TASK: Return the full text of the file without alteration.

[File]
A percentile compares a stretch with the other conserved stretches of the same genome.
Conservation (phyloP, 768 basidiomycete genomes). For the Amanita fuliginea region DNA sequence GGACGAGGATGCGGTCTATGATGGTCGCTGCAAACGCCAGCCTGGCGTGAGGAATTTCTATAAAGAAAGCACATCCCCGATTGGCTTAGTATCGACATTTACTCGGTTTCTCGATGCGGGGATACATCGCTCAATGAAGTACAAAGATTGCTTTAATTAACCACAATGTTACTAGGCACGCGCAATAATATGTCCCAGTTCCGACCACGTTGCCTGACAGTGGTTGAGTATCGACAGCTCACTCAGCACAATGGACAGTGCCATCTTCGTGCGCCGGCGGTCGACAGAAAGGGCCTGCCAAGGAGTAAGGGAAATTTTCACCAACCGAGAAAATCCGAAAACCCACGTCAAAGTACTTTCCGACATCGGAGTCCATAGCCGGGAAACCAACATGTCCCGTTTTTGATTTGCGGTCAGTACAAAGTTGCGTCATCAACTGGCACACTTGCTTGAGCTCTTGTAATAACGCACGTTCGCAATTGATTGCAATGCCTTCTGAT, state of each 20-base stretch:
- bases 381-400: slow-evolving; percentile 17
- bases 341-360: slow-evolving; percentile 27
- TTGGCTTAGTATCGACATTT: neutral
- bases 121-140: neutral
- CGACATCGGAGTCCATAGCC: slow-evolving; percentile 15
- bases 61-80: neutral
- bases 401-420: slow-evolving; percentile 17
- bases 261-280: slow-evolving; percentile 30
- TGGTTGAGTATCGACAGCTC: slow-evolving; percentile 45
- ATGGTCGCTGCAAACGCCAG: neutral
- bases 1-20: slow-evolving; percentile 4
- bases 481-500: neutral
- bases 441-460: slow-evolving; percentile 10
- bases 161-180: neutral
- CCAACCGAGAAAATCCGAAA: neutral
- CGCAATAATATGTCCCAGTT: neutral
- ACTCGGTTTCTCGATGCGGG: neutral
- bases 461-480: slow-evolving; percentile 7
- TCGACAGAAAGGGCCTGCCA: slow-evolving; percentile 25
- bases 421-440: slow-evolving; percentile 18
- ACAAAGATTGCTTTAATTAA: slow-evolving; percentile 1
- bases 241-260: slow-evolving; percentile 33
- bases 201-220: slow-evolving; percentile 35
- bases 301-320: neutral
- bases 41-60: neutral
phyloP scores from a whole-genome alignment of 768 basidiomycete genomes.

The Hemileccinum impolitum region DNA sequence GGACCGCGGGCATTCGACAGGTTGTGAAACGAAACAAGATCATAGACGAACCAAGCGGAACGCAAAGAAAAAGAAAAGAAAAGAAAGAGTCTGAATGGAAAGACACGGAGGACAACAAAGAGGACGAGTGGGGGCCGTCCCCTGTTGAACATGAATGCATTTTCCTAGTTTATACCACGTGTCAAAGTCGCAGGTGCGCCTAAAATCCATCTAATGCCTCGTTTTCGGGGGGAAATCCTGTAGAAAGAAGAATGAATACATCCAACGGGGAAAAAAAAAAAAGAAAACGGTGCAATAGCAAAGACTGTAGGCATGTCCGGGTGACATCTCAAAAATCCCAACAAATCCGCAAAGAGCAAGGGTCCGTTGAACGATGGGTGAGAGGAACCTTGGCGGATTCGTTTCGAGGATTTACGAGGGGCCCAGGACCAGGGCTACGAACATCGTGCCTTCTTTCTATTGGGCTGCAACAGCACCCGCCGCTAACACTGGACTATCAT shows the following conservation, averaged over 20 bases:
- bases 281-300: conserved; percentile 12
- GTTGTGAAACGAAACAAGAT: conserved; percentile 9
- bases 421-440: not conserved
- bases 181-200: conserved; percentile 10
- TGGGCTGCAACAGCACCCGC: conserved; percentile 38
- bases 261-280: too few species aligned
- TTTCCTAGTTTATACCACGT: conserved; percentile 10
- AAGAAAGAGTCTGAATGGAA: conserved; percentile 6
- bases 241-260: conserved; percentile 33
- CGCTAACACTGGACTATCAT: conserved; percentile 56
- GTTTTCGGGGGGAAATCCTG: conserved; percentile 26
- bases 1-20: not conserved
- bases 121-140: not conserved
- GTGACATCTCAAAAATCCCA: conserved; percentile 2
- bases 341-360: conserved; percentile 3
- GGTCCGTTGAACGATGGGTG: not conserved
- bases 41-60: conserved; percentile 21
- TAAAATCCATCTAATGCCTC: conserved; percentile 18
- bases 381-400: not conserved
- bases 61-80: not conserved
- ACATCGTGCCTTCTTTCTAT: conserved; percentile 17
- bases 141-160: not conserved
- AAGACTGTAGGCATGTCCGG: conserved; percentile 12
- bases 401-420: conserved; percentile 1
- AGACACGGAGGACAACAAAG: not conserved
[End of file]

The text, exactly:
A percentile compares a stretch with the other conserved stretches of the same genome.
Conservation (phyloP, 768 basidiomycete genomes). For the Amanita fuliginea region DNA sequence GGACGAGGATGCGGTCTATGATGGTCGCTGCAAACGCCAGCCTGGCGTGAGGAATTTCTATAAAGAAAGCACATCCCCGATTGGCTTAGTATCGACATTTACTCGGTTTCTCGATGCGGGGATACATCGCTCAATGAAGTACAAAGATTGCTTTAATTAACCACAATGTTACTAGGCACGCGCAATAATATGTCCCAGTTCCGACCACGTTGCCTGACAGTGGTTGAGTATCGACAGCTCACTCAGCACAATGGACAGTGCCATCTTCGTGCGCCGGCGGTCGACAGAAAGGGCCTGCCAAGGAGTAAGGGAAATTTTCACCAACCGAGAAAATCCGAAAACCCACGTCAAAGTACTTTCCGACATCGGAGTCCATAGCCGGGAAACCAACATGTCCCGTTTTTGATTTGCGGTCAGTACAAAGTTGCGTCATCAACTGGCACACTTGCTTGAGCTCTTGTAATAACGCACGTTCGCAATTGATTGCAATGCCTTCTGAT, state of each 20-base stretch:
- bases 381-400: slow-evolving; percentile 17
- bases 341-360: slow-evolving; percentile 27
- TTGGCTTAGTATCGACATTT: neutral
- bases 121-140: neutral
- CGACATCGGAGTCCATAGCC: slow-evolving; percentile 15
- bases 61-80: neutral
- bases 401-420: slow-evolving; percentile 17
- bases 261-280: slow-evolving; percentile 30
- TGGTTGAGTATCGACAGCTC: slow-evolving; percentile 45
- ATGGTCGCTGCAAACGCCAG: neutral
- bases 1-20: slow-evolving; percentile 4
- bases 481-500: neutral
- bases 441-460: slow-evolving; percentile 10
- bases 161-180: neutral
- CCAACCGAGAAAATCCGAAA: neutral
- CGCAATAATATGTCCCAGTT: neutral
- ACTCGGTTTCTCGATGCGGG: neutral
- bases 461-480: slow-evolving; percentile 7
- TCGACAGAAAGGGCCTGCCA: slow-evolving; percentile 25
- bases 421-440: slow-evolving; percentile 18
- ACAAAGATTGCTTTAATTAA: slow-evolving; percentile 1
- bases 241-260: slow-evolving; percentile 33
- bases 201-220: slow-evolving; percentile 35
- bases 301-320: neutral
- bases 41-60: neutral
phyloP scores from a whole-genome alignment of 768 basidiomycete genomes.

The Hemileccinum impolitum region DNA sequence GGACCGCGGGCATTCGACAGGTTGTGAAACGAAACAAGATCATAGACGAACCAAGCGGAACGCAAAGAAAAAGAAAAGAAAAGAAAGAGTCTGAATGGAAAGACACGGAGGACAACAAAGAGGACGAGTGGGGGCCGTCCCCTGTTGAACATGAATGCATTTTCCTAGTTTATACCACGTGTCAAAGTCGCAGGTGCGCCTAAAATCCATCTAATGCCTCGTTTTCGGGGGGAAATCCTGTAGAAAGAAGAATGAATACATCCAACGGGGAAAAAAAAAAAAGAAAACGGTGCAATAGCAAAGACTGTAGGCATGTCCGGGTGACATCTCAAAAATCCCAACAAATCCGCAAAGAGCAAGGGTCCGTTGAACGATGGGTGAGAGGAACCTTGGCGGATTCGTTTCGAGGATTTACGAGGGGCCCAGGACCAGGGCTACGAACATCGTGCCTTCTTTCTATTGGGCTGCAACAGCACCCGCCGCTAACACTGGACTATCAT shows the following conservation, averaged over 20 bases:
- bases 281-300: conserved; percentile 12
- GTTGTGAAACGAAACAAGAT: conserved; percentile 9
- bases 421-440: not conserved
- bases 181-200: conserved; percentile 10
- TGGGCTGCAACAGCACCCGC: conserved; percentile 38
- bases 261-280: too few species aligned
- TTTCCTAGTTTATACCACGT: conserved; percentile 10
- AAGAAAGAGTCTGAATGGAA: conserved; percentile 6
- bases 241-260: conserved; percentile 33
- CGCTAACACTGGACTATCAT: conserved; percentile 56
- GTTTTCGGGGGGAAATCCTG: conserved; percentile 26
- bases 1-20: not conserved
- bases 121-140: not conserved
- GTGACATCTCAAAAATCCCA: conserved; percentile 2
- bases 341-360: conserved; percentile 3
- GGTCCGTTGAACGATGGGTG: not conserved
- bases 41-60: conserved; percentile 21
- TAAAATCCATCTAATGCCTC: conserved; percentile 18
- bases 381-400: not conserved
- bases 61-80: not conserved
- ACATCGTGCCTTCTTTCTAT: conserved; percentile 17
- bases 141-160: not conserved
- AAGACTGTAGGCATGTCCGG: conserved; percentile 12
- bases 401-420: conserved; percentile 1
- AGACACGGAGGACAACAAAG: not conserved